12. The relevance of the applicant’s mental state to the issue of deterrence was addressed in R v Yarwood,[12] where it was held, adopting what was said in R v Verdins,[13] that whether specific deterrence should be moderated (or eliminated) as a sentencing consideration may depend upon the nature and severity of the symptoms demonstrated by the offender and the effect of the condition on the mental capacity of the offender.  Recently, in R v Clark,[14] this Court reiterated its endorsement of the relevance of mental illness to the exercise of the sentencing discretion, referring to the following propositions stated by the Victorian Court of Appeal in R v Tsiaras:[15]

“Serious psychiatric illness not amounting to insanity is relevant to sentencing in at least five ways.  First, it may reduce the moral culpability of the offence, as distinct from the prisoner’s legal responsibility.  Where that is so, it affects the punishment that is just in all the circumstances and denunciation of the type of conduct in which the offender engaged is less likely to be a relevant sentencing objective.  Second, the prisoner’s illness may have a bearing on the kind of sentence that is imposed and the conditions in which it should be served.  Third, a prisoner suffering from serious psychiatric illness is not an appropriate vehicle for general deterrence, whether or not the illness played a part in the commission of the offence.  The illness may have supervened since that time.  Fourth, specific deterrence may be more difficult to achieve and is often not worth pursuing as such.  Finally, psychiatric illness may mean that a given sentence will weigh more heavily on the prisoner than it would on a person in normal health.”

  1. The sentencing judge’s consideration of the applicant’s mental condition was entirely appropriate and accorded with established principle.  There was no suggestion in the psychological report that the applicant’s depressive and other symptomology impaired his ability to understand the nature of his actions, to control his actions or to know that he ought not to do the acts.  Nevertheless, the applicant’s symptomology remained of relevance in understanding of the factual background against which the offending occurred and his personal circumstances.  As was accepted correctly by the appellant, her Honour could and did have regard to the symptoms outlined in the report, but not to any suggested diagnosis, given that would require the expert opinion of a psychiatrist.  Mental impairment may moderate the consideration of the weight to be given to deterrence but, as mentioned, the sentencing judge had careful regard to the matters contained within the psychologist’s report.  Her Honour made specific reference to the applicant’s “very poor mental state” at the time of the offending.  As her Honour rightly observed, in the circumstances of this case, the applicant’s psychological condition was a matter which “cut both ways” and also required an assessment of his risk to the public.  This was not a case where the evidence of the applicant’s psychological condition was so compelling as to overshadow the significant importance of general and personal deterrence.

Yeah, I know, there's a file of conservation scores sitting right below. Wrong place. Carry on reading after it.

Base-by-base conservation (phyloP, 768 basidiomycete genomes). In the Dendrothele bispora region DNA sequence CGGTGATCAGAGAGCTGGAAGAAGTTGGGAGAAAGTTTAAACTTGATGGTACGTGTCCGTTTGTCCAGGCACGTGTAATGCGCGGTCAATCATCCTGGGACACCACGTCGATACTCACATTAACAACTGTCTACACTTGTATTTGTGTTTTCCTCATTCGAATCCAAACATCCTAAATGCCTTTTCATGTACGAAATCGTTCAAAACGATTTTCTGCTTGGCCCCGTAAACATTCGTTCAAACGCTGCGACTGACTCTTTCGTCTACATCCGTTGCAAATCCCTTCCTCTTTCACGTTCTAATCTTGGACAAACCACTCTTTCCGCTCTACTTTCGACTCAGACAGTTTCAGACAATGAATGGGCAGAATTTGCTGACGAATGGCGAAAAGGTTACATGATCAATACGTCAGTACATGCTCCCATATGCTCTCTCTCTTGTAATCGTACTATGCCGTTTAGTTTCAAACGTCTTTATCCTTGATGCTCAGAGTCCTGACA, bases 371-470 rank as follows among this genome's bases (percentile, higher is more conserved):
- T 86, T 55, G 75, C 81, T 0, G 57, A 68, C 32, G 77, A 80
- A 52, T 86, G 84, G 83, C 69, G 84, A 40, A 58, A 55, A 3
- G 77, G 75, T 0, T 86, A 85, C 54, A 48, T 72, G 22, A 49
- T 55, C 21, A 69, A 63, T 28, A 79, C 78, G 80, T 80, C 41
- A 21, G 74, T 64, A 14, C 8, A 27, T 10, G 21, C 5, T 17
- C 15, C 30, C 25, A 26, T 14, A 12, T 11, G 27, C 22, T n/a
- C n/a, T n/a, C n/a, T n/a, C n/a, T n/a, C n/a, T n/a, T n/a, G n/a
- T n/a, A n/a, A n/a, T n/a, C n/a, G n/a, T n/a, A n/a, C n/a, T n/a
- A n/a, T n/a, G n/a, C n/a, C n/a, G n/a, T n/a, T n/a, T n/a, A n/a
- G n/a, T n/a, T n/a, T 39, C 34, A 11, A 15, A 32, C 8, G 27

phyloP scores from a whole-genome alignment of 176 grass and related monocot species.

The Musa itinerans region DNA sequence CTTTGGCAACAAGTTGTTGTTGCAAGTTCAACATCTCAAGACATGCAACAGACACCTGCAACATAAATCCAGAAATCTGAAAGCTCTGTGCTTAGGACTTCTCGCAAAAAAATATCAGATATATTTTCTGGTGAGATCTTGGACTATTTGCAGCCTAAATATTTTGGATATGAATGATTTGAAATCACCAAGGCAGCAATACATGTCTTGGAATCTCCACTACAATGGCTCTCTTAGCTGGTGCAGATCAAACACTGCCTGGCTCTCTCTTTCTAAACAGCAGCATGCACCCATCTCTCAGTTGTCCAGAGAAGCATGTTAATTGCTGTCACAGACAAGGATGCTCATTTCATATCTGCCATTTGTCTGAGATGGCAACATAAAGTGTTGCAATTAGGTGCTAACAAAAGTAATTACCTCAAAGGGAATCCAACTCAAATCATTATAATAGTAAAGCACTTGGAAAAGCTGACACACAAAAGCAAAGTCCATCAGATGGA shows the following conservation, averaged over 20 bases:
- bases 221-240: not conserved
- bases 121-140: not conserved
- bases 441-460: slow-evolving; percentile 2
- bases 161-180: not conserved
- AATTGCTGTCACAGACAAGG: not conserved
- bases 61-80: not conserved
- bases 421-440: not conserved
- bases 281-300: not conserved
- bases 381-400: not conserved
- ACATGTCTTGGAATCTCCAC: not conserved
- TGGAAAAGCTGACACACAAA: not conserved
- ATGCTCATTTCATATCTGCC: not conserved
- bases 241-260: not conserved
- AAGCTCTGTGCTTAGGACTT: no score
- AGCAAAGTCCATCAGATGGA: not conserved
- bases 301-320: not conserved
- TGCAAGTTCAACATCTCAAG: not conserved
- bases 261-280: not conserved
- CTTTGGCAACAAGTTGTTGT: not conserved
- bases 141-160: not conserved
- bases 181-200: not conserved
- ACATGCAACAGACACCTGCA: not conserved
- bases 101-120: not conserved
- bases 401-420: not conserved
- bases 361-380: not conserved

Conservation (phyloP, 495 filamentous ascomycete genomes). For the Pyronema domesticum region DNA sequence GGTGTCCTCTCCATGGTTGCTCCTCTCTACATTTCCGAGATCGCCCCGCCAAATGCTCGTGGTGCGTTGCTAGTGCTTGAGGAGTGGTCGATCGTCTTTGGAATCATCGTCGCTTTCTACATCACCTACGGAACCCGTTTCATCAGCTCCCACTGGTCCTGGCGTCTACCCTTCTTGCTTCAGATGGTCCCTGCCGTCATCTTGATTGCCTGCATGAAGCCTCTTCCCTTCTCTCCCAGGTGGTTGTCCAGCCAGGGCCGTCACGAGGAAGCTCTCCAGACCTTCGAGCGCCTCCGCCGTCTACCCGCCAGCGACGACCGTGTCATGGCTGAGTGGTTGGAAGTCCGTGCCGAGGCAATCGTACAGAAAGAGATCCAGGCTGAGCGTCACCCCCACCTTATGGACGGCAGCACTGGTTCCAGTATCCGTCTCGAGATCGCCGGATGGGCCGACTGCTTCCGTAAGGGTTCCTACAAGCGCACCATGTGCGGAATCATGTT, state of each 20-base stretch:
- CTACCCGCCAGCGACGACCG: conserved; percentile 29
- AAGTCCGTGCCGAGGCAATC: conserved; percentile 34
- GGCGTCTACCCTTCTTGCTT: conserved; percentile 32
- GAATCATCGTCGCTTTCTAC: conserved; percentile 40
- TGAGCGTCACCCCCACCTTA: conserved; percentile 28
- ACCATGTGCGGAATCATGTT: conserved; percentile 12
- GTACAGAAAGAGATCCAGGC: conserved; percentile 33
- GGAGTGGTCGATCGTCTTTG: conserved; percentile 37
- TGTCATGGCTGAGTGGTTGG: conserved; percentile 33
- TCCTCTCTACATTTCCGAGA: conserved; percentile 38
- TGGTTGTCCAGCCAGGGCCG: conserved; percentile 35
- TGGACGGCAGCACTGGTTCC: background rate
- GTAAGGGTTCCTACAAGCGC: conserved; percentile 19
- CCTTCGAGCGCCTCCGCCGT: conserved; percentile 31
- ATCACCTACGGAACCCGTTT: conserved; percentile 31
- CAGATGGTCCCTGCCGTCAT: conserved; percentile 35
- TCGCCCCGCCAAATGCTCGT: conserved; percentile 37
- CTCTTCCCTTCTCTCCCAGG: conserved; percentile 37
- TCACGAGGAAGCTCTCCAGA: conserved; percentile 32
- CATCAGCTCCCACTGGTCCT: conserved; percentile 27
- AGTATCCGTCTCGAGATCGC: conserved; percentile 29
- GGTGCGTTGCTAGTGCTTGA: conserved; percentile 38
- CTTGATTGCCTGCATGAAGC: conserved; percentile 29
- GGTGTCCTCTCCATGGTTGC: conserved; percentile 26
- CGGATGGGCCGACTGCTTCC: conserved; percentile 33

2. While taking into account the applicant’s mental state, rehabilitation, work history supportive family and other factors in his favour, such his pleas and remorse, the sentencing judge also considered countervailing factors, which pointed to the need for an appropriately deterrent sentence and one that reflected the serious nature of the escalating offending over a protracted period and notwithstanding that the applicant was subject to court orders and police intervention.
  3. In my view, the sentences imposed were within the sound exercise of the sentencing discretion.  The application for leave to appeal against sentence should be refused.


  1. I would order that the application be refused.
  2. BROWN J:  I agree with the reasons given by Philippides JA, and the order proposed by her Honour.


[1]  [2016] QCA 333.

[2]  [2010] QCA 266.

[3]  [2011] QCA 383.

[4]  [2015] QCA 129.

[5]  [2008] QCA 317.

[6]  [2006] QCA 25.

[7]  [2008] QCA 200 at [63] and [64].

[8] Barbaro v The Queen (2014) 253 CLR 58 at [41]; Hili v the Queen (2010) 242 CLR 520 at [54].

[9] Hili v The Queen (2010) 242 CLR 520 at 538-539, citing Wong v The Queen (2001) 207 CLR 584.

[10] Hili v The Queen (2010) 242 CLR 520 at [58].

[11] Markarian v The Queen (2005) 228 CLR 357 at 371.

[12]  (2011) 220 A Crim R 497 at [24] per White JA.

[13]  (2007) 16 VR 269 276, point 4.

[14]  [2017] QCA 318 at [15].

[15]  [1996] 1 VR 398 at 400 per Charles and Callaway JJA and Vincent AJA.


Editorial Notes

  • Published Case Name:

    R v Gatti

  • Shortened Case Name:

    R v Gatti

  • MNC:

    [2018] QCA 98

  • Court:


  • Judge(s):

    Morrison JA, Philippides JA, Brown J

  • Date:

    29 May 2018

Litigation History

Event Citation or File Date Notes
Primary Judgment SC443/17 (No Citation) 28 Sep 2017 Date of Sentence (Bowskill J).
Appeal Determined (QCA) [2018] QCA 98 29 May 2018 Application for leave to appeal against sentence refused: Morrison and Philippides JJA and Brown J.

Appeal Status

{solid} Appeal Determined (QCA)